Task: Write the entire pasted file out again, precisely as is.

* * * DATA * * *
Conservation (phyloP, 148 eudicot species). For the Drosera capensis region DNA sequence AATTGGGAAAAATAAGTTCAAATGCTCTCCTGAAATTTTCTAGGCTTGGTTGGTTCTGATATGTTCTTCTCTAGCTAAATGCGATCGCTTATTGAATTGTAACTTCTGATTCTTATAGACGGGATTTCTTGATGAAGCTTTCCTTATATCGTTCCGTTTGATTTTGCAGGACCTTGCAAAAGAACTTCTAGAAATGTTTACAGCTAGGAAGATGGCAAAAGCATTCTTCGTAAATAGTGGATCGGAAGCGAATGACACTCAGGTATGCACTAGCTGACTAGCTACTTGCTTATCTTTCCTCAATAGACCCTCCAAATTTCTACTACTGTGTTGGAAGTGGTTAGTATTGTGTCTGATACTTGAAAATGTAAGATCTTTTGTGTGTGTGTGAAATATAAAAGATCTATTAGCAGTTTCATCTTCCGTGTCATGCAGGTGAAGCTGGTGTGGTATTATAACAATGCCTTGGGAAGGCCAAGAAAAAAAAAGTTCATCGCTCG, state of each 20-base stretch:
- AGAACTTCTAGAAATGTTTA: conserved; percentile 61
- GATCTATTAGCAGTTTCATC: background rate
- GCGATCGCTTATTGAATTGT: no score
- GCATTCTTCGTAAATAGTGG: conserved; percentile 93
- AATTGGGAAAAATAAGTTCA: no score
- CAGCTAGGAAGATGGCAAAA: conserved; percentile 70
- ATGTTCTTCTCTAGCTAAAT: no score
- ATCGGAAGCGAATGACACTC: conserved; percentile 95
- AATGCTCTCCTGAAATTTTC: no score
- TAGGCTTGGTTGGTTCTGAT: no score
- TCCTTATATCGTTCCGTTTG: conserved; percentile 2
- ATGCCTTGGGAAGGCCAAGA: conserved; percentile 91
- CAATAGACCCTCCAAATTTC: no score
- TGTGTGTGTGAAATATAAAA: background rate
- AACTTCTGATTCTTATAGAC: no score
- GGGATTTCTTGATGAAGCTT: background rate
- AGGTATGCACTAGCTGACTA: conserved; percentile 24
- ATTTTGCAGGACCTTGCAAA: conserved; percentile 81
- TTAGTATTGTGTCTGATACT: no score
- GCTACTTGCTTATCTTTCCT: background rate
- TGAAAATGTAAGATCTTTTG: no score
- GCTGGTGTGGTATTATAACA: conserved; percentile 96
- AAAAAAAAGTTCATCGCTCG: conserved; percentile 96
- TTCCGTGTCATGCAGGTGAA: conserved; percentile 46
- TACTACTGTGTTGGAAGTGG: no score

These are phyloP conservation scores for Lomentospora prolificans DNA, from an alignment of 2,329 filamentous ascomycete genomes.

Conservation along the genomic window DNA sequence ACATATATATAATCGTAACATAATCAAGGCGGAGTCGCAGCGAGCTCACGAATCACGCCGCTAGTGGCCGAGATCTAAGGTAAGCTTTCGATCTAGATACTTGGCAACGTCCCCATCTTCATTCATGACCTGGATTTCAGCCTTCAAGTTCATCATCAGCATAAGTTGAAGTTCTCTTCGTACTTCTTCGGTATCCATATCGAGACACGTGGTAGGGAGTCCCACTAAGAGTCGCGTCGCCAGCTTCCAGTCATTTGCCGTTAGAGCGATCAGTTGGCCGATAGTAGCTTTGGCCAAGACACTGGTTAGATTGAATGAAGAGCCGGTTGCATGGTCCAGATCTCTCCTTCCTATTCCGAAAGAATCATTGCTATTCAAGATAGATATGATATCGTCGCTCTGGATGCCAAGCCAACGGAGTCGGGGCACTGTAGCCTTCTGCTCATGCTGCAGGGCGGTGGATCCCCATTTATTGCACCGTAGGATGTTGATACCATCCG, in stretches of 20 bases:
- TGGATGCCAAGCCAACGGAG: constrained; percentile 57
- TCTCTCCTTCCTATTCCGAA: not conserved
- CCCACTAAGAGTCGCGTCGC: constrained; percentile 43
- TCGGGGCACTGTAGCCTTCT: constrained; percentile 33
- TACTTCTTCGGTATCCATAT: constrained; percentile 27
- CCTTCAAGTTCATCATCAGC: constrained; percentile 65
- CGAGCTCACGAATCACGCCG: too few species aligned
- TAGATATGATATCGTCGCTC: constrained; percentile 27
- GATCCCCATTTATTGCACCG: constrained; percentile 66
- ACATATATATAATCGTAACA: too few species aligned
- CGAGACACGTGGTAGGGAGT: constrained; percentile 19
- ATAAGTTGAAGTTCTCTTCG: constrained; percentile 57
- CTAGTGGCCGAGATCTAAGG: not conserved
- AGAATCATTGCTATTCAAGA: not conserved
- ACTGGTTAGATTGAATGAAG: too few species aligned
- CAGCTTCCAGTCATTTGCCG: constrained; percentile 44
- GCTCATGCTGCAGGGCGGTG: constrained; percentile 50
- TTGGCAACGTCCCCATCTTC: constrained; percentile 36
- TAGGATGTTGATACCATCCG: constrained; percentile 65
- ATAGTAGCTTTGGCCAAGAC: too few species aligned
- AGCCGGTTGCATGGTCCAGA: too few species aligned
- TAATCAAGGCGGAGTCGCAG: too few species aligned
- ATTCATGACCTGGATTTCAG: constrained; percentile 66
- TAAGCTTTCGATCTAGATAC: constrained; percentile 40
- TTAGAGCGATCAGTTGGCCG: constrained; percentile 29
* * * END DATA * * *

Conservation (phyloP, 148 eudicot species). For the Drosera capensis region DNA sequence AATTGGGAAAAATAAGTTCAAATGCTCTCCTGAAATTTTCTAGGCTTGGTTGGTTCTGATATGTTCTTCTCTAGCTAAATGCGATCGCTTATTGAATTGTAACTTCTGATTCTTATAGACGGGATTTCTTGATGAAGCTTTCCTTATATCGTTCCGTTTGATTTTGCAGGACCTTGCAAAAGAACTTCTAGAAATGTTTACAGCTAGGAAGATGGCAAAAGCATTCTTCGTAAATAGTGGATCGGAAGCGAATGACACTCAGGTATGCACTAGCTGACTAGCTACTTGCTTATCTTTCCTCAATAGACCCTCCAAATTTCTACTACTGTGTTGGAAGTGGTTAGTATTGTGTCTGATACTTGAAAATGTAAGATCTTTTGTGTGTGTGTGAAATATAAAAGATCTATTAGCAGTTTCATCTTCCGTGTCATGCAGGTGAAGCTGGTGTGGTATTATAACAATGCCTTGGGAAGGCCAAGAAAAAAAAAGTTCATCGCTCG, state of each 20-base stretch:
- AGAACTTCTAGAAATGTTTA: conserved; percentile 61
- GATCTATTAGCAGTTTCATC: background rate
- GCGATCGCTTATTGAATTGT: no score
- GCATTCTTCGTAAATAGTGG: conserved; percentile 93
- AATTGGGAAAAATAAGTTCA: no score
- CAGCTAGGAAGATGGCAAAA: conserved; percentile 70
- ATGTTCTTCTCTAGCTAAAT: no score
- ATCGGAAGCGAATGACACTC: conserved; percentile 95
- AATGCTCTCCTGAAATTTTC: no score
- TAGGCTTGGTTGGTTCTGAT: no score
- TCCTTATATCGTTCCGTTTG: conserved; percentile 2
- ATGCCTTGGGAAGGCCAAGA: conserved; percentile 91
- CAATAGACCCTCCAAATTTC: no score
- TGTGTGTGTGAAATATAAAA: background rate
- AACTTCTGATTCTTATAGAC: no score
- GGGATTTCTTGATGAAGCTT: background rate
- AGGTATGCACTAGCTGACTA: conserved; percentile 24
- ATTTTGCAGGACCTTGCAAA: conserved; percentile 81
- TTAGTATTGTGTCTGATACT: no score
- GCTACTTGCTTATCTTTCCT: background rate
- TGAAAATGTAAGATCTTTTG: no score
- GCTGGTGTGGTATTATAACA: conserved; percentile 96
- AAAAAAAAGTTCATCGCTCG: conserved; percentile 96
- TTCCGTGTCATGCAGGTGAA: conserved; percentile 46
- TACTACTGTGTTGGAAGTGG: no score

These are phyloP conservation scores for Lomentospora prolificans DNA, from an alignment of 2,329 filamentous ascomycete genomes.

Conservation along the genomic window DNA sequence ACATATATATAATCGTAACATAATCAAGGCGGAGTCGCAGCGAGCTCACGAATCACGCCGCTAGTGGCCGAGATCTAAGGTAAGCTTTCGATCTAGATACTTGGCAACGTCCCCATCTTCATTCATGACCTGGATTTCAGCCTTCAAGTTCATCATCAGCATAAGTTGAAGTTCTCTTCGTACTTCTTCGGTATCCATATCGAGACACGTGGTAGGGAGTCCCACTAAGAGTCGCGTCGCCAGCTTCCAGTCATTTGCCGTTAGAGCGATCAGTTGGCCGATAGTAGCTTTGGCCAAGACACTGGTTAGATTGAATGAAGAGCCGGTTGCATGGTCCAGATCTCTCCTTCCTATTCCGAAAGAATCATTGCTATTCAAGATAGATATGATATCGTCGCTCTGGATGCCAAGCCAACGGAGTCGGGGCACTGTAGCCTTCTGCTCATGCTGCAGGGCGGTGGATCCCCATTTATTGCACCGTAGGATGTTGATACCATCCG, in stretches of 20 bases:
- TGGATGCCAAGCCAACGGAG: constrained; percentile 57
- TCTCTCCTTCCTATTCCGAA: not conserved
- CCCACTAAGAGTCGCGTCGC: constrained; percentile 43
- TCGGGGCACTGTAGCCTTCT: constrained; percentile 33
- TACTTCTTCGGTATCCATAT: constrained; percentile 27
- CCTTCAAGTTCATCATCAGC: constrained; percentile 65
- CGAGCTCACGAATCACGCCG: too few species aligned
- TAGATATGATATCGTCGCTC: constrained; percentile 27
- GATCCCCATTTATTGCACCG: constrained; percentile 66
- ACATATATATAATCGTAACA: too few species aligned
- CGAGACACGTGGTAGGGAGT: constrained; percentile 19
- ATAAGTTGAAGTTCTCTTCG: constrained; percentile 57
- CTAGTGGCCGAGATCTAAGG: not conserved
- AGAATCATTGCTATTCAAGA: not conserved
- ACTGGTTAGATTGAATGAAG: too few species aligned
- CAGCTTCCAGTCATTTGCCG: constrained; percentile 44
- GCTCATGCTGCAGGGCGGTG: constrained; percentile 50
- TTGGCAACGTCCCCATCTTC: constrained; percentile 36
- TAGGATGTTGATACCATCCG: constrained; percentile 65
- ATAGTAGCTTTGGCCAAGAC: too few species aligned
- AGCCGGTTGCATGGTCCAGA: too few species aligned
- TAATCAAGGCGGAGTCGCAG: too few species aligned
- ATTCATGACCTGGATTTCAG: constrained; percentile 66
- TAAGCTTTCGATCTAGATAC: constrained; percentile 40
- TTAGAGCGATCAGTTGGCCG: constrained; percentile 29